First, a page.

“We need equity,” 19-year-old Joshua St. Hill told a crowd of roughly a thousand people Sunday night at the UVA Rotunda. “We can’t take our foot off the gas.”
Keeping their foot on the gas is exactly what protesters in Charlottesville have been doing over the past two weeks, since the murder of George Floyd under the knee of a Minneapolis police officer. In a city that, despite the events of 2017, is not noted for its activism, residents here have turned out by the hundreds and thousands to protest racism and police brutality, at massive marches on May 30, June 7, and June 8, and at other smaller demonstrations too.
Nationwide, as protests have continued night after night, and police in many cities have responded with brutal force as damning as Bull Connor’s fire hoses and attack dogs, there’s a feeling that a tipping point has been reached, that things might actually change. In Minneapolis, the City Council has vowed to dismantle the police force. In New York and L.A., mayors have pledged to cut police budgets and move the money to community programs. And in Richmond, leaders are calling for a police civilian review board and a new way of responding to calls involving mental health crises.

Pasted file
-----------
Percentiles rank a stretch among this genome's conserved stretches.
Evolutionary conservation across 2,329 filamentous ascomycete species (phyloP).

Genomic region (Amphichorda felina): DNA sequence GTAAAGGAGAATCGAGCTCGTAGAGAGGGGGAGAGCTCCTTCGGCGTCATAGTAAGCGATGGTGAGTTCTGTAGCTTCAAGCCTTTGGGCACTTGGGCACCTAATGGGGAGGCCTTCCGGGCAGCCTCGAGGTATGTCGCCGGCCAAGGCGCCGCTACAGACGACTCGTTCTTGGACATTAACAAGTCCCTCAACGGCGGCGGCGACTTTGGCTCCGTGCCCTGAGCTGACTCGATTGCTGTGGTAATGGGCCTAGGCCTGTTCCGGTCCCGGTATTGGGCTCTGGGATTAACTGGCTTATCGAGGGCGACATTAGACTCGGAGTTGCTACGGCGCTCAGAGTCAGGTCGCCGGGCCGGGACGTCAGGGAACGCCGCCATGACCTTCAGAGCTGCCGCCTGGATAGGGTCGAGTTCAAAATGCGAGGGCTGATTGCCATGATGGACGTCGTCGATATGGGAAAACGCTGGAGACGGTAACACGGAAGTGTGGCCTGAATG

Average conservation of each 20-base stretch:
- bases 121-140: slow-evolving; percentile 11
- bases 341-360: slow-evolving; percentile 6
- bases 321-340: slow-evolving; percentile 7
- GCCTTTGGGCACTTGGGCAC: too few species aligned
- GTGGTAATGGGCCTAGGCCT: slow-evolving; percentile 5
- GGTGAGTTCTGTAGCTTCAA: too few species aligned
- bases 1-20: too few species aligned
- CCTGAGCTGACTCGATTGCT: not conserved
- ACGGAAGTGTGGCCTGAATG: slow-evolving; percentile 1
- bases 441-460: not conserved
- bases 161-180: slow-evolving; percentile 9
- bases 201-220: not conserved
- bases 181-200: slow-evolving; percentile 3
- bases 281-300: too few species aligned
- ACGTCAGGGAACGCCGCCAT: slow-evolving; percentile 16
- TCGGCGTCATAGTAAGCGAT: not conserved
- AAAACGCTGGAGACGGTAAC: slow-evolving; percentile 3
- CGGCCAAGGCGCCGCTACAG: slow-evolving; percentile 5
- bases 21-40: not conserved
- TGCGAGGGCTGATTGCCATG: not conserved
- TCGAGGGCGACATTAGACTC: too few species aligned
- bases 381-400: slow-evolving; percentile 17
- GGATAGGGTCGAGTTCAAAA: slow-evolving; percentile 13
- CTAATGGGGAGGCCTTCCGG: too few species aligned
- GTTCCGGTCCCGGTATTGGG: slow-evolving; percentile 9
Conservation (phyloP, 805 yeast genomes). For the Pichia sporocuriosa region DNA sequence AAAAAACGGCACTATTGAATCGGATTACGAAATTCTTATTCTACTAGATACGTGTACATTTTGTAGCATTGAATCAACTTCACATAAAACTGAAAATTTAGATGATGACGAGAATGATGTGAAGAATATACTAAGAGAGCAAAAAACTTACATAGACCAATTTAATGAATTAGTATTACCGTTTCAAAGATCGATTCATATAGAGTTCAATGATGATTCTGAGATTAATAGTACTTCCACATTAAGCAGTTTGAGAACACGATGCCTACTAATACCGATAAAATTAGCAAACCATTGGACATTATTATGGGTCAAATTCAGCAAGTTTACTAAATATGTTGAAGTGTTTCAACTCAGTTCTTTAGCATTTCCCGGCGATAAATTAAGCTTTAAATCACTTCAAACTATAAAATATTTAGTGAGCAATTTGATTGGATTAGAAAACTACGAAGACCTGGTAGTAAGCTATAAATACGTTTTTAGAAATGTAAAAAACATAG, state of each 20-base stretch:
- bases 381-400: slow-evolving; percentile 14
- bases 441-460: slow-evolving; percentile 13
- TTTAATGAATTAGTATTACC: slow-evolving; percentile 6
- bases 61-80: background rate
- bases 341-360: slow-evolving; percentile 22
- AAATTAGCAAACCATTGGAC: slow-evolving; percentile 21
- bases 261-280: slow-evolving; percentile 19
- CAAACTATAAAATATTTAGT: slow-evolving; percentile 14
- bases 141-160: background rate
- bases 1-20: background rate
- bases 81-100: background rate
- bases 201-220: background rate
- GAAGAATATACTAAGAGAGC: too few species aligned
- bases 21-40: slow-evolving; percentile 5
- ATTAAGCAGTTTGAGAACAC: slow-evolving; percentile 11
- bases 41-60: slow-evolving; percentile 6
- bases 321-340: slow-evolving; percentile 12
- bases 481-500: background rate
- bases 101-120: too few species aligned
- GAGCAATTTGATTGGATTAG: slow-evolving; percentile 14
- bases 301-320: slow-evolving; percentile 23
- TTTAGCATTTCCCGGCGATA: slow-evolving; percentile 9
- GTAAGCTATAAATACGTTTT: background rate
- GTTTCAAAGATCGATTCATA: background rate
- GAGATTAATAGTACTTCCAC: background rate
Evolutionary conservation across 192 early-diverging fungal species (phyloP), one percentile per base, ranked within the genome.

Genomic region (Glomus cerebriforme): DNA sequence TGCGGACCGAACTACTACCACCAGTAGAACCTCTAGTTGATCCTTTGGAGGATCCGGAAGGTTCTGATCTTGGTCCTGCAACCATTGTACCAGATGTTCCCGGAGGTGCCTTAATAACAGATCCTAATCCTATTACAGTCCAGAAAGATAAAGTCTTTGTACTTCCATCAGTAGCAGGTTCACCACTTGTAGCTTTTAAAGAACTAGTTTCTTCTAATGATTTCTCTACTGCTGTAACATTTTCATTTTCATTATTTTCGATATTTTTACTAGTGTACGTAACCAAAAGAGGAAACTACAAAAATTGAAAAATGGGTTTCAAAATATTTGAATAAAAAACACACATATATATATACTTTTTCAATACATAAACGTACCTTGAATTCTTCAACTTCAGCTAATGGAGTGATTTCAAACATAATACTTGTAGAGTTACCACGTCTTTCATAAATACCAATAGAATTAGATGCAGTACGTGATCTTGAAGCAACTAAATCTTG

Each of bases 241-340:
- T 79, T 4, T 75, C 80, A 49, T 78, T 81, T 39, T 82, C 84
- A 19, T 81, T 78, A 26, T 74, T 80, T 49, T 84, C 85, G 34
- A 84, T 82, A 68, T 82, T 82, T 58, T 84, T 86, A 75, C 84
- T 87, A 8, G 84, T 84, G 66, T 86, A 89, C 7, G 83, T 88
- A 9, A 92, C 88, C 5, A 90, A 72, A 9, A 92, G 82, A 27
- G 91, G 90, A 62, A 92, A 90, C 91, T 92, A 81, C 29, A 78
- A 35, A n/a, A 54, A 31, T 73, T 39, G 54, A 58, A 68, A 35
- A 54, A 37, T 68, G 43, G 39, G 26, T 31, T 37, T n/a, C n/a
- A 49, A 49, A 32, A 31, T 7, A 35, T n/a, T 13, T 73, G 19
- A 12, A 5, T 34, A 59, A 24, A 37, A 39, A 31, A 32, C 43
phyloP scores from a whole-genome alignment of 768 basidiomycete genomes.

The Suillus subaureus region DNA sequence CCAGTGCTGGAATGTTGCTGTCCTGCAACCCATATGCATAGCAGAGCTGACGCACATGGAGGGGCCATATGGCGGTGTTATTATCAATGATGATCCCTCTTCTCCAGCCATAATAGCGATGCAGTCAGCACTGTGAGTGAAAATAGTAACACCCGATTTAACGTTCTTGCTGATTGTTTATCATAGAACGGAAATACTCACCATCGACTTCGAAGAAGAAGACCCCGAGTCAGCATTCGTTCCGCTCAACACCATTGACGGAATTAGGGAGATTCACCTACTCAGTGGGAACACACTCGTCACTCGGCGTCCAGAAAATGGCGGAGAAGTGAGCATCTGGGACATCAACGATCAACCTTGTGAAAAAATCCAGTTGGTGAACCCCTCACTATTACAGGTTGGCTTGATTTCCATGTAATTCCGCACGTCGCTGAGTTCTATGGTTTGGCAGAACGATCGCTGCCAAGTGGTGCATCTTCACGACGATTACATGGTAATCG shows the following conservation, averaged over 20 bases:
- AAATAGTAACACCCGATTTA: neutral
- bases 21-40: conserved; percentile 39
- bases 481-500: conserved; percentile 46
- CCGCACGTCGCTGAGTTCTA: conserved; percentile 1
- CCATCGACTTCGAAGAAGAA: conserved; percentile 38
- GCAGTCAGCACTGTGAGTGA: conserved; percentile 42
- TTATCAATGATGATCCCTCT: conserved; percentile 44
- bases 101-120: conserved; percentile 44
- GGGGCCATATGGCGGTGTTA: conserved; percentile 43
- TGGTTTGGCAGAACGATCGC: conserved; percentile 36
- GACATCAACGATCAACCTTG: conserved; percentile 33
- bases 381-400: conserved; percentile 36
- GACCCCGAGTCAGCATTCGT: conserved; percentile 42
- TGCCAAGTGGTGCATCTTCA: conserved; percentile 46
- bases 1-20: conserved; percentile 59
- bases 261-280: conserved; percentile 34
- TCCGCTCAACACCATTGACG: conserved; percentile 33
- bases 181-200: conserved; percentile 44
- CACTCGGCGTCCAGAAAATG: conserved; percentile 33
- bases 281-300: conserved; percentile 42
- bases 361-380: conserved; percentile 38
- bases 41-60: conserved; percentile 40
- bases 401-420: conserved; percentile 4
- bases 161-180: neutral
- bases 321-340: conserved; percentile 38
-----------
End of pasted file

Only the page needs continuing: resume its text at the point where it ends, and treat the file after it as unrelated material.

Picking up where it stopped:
In Charlottesville, City Council appointed the final member of our Police Civilian Review Board last week, though it has so far ignored activists’ demands to implement the stricter bylaws an initial board submitted last September. School board members have endorsed pulling cops from our public schools. Council members have been meeting about removing Confederate statues from downtown. And Albemarle County Commonwealth’s Attorney Jim Hingeley has vowed to continue the progressive criminal justice reforms put in place to mitigate the spread of COVID-19, like limiting pretrial detention and supporting alternatives to incarceration.
Whether these and other changes will stick depends, in part, on whether residents will keep paying attention, and keep the pressure on, in the weeks and months ahead.
“We can’t use Black Lives Matter as a hashtag,” PVCC student Tyler Tinsley said on Sunday, at the march he helped organize. “We gotta keep doing it every day.”